In this May 17, 2017 photo, a supporter of Iranian President Hassan Rouhani flashes a victory sign as she holds a poster of Rouhani during a street campaign ahead of the May 19 presidential election in downtown Tehran, Iran. President Hassan Rouhani, a moderate, is seeking re-election in a vote that will largely serve as a referendum on his outreach to the West, which culminated in the 2015 nuclear deal with world powers. (Ebrahim Noroozi / AP)
TEHRAN — Iranian President Hassan Rouhani staked his political future on opening Iran ever so slightly to the outside world and overcoming hard-liners' opposition to secure a historic nuclear deal in exchange for relief from crippling sanctions.
No incumbent president has failed to win re-election since 1981, when Ayatollah Ali Khamenei became president himself
He'll soon find out if voters think it's enough to keep him in the job.
The 68-year-old cleric, a moderate within Iran's political system, has history on his side as Iranians vote for president Friday. No incumbent president has failed to win re-election since 1981, when Ayatollah Ali Khamenei, the current supreme leader and most powerful man in Iran, became president himself.
Political analysts and the scant polling data that's available suggest Rouhani will come out on top among the four candidates left running, though an outright win is by no means assured. Failure to secure a majority Friday would send the two top vote-getters into a runoff a week later.
His supporters streamed into downtown Tehran streets thick with police for rallies that lasted into the early hours Thursday, just ahead of a 24-hour no-campaigning period before the vote.
The rallies were largely peaceful even as Rouhani supporters faced off against smaller crowds supporting his main rival, hard-liner Ebrahim Raisi, though police rushed reinforcements to break up Rouhani rallies that grew large enough to block traffic.
Working against Rouhani is a sense among many Iranians that the 2015 nuclear deal, which saw Iran accept limits on its atomic energy program, has failed to deliver an economic windfall.
Although nuclear-related sanctions were lifted because of the deal, other US and other international sanctions remain in effect.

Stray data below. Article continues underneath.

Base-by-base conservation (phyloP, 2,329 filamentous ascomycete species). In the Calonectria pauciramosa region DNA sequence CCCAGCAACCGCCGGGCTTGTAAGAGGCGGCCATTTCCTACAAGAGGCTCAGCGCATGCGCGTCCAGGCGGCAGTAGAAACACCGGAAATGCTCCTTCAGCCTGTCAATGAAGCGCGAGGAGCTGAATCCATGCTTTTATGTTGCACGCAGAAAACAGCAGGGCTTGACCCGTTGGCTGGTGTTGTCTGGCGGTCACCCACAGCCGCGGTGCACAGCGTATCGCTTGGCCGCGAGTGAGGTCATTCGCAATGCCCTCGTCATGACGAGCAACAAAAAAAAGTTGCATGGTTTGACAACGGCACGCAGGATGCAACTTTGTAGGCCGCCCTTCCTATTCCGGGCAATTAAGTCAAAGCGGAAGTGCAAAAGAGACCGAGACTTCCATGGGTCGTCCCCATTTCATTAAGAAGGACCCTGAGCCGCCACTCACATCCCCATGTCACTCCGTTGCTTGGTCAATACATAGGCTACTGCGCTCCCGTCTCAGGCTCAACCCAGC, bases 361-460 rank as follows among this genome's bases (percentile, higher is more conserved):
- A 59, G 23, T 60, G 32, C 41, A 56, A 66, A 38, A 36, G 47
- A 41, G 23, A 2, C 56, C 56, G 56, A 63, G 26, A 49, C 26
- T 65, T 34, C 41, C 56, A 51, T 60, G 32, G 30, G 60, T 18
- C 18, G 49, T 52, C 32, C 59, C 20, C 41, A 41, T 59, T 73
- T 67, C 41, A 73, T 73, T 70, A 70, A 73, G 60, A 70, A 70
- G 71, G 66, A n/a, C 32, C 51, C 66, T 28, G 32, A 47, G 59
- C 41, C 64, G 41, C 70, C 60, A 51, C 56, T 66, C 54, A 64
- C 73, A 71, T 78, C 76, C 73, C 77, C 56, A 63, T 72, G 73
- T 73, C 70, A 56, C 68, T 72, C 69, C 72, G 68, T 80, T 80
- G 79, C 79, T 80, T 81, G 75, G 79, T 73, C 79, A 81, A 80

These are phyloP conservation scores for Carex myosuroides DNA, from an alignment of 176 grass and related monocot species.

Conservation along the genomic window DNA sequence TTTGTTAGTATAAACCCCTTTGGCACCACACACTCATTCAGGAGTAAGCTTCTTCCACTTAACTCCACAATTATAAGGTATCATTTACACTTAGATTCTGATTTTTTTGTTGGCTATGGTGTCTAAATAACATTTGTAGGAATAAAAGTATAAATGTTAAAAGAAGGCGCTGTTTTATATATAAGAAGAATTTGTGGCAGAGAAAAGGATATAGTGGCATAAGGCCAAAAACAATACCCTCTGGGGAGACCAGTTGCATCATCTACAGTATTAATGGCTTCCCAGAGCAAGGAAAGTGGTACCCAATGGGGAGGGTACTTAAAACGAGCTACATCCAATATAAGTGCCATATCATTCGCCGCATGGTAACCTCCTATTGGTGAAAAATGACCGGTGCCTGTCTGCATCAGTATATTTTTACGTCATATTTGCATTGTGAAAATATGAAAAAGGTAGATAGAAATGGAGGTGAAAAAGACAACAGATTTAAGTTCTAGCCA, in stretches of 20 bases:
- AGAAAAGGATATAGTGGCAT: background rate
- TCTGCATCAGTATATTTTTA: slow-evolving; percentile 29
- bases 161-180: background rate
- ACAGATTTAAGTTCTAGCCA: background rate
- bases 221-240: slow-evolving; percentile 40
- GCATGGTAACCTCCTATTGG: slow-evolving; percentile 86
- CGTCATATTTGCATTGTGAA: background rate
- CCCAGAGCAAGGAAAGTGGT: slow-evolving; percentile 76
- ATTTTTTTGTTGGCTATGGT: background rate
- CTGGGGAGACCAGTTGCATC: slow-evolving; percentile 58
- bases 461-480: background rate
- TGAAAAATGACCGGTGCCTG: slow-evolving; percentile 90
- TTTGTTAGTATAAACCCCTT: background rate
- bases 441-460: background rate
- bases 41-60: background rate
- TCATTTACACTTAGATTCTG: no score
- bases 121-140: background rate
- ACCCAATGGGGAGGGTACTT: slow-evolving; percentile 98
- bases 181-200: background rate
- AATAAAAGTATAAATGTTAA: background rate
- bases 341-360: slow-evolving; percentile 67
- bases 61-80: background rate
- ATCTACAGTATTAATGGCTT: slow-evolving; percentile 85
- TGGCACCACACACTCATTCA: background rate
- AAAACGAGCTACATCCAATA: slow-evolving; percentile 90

Unemployment, meanwhile, remains stuck in the double digits, with nearly a third of Iranian youth out of work, according to the International Monetary Fund.
Rouhani's stiffest challenge comes from Raisi, a law professor and former prosecutor who heads an influential religious charitable foundation with vast business holdings. He is seen by many as close to Khamenei, and has even been talked about as a possible successor to him. Khamenei has stopped short of endorsing anyone.
Raisi won the support of two major clerical bodies and promised to boost welfare payments to the poor. His populist posture, anti-corruption rhetoric and get-tough reputation are likely to energize conservative rural and working-class voters.
In a bid to woo younger voters, he has even turned to appearing in a viral video next to a tattooed, once-underground rapper named Amir Tataloo — despite his own history of supporting the cancellation of concerts on moral grounds.
Mostafa Hashemitaba, a pro-reform figure who previously ran for president in 2001, and Mostafa Mirsalim, a former culture minister, also remain in the race.
The ruling system put in place after the 1979 Islamic Revolution combines conservative clerical oversight and state control over large parts of the economy with tightly regulated but still hotly contested elections for key government posts. All candidates for elected office must be vetted, a process that excludes anyone calling for radical change, along with most reformists. No woman has been approved to run for president.
People watch a televised debate between the Iranian presidential candidates for the May 19 elections, at one of electoral campaign offices of President Hassan Rouhani, seen in posters in background, in northern Tehran, Iran, May, 5, 2017. (Vahid Salemi / AP)
Under Iran's system, the president is subordinate only to the supreme leader, who is chosen by a clerical panel and has the ultimate say over all matters of state. The presidency is still a powerful post, with considerable influence over domestic policy, the state bureaucracy and foreign affairs.
A victory for Rouhani could lead to a further loosening of limits on personal freedom, while a hard-line win could set Iran up for a renewed bout of confrontation with the West at a time when U.S. President Donald Trump has called for a tougher line on Iran.
Whoever wins Friday's vote could help shape the choice of the next supreme leader, and in turn the direction of the country.
Khamenei is 77 years old and only the second person in Iran's history to hold the top job. He underwent prostate surgery in 2014, prompting speculation about his health.
The president is one of three members on a temporary council that takes over the supreme leader's duties should his post become vacant until a successor is named by the panel known as the Assembly of Experts. Rouhani and Raisi both sit in that assembly.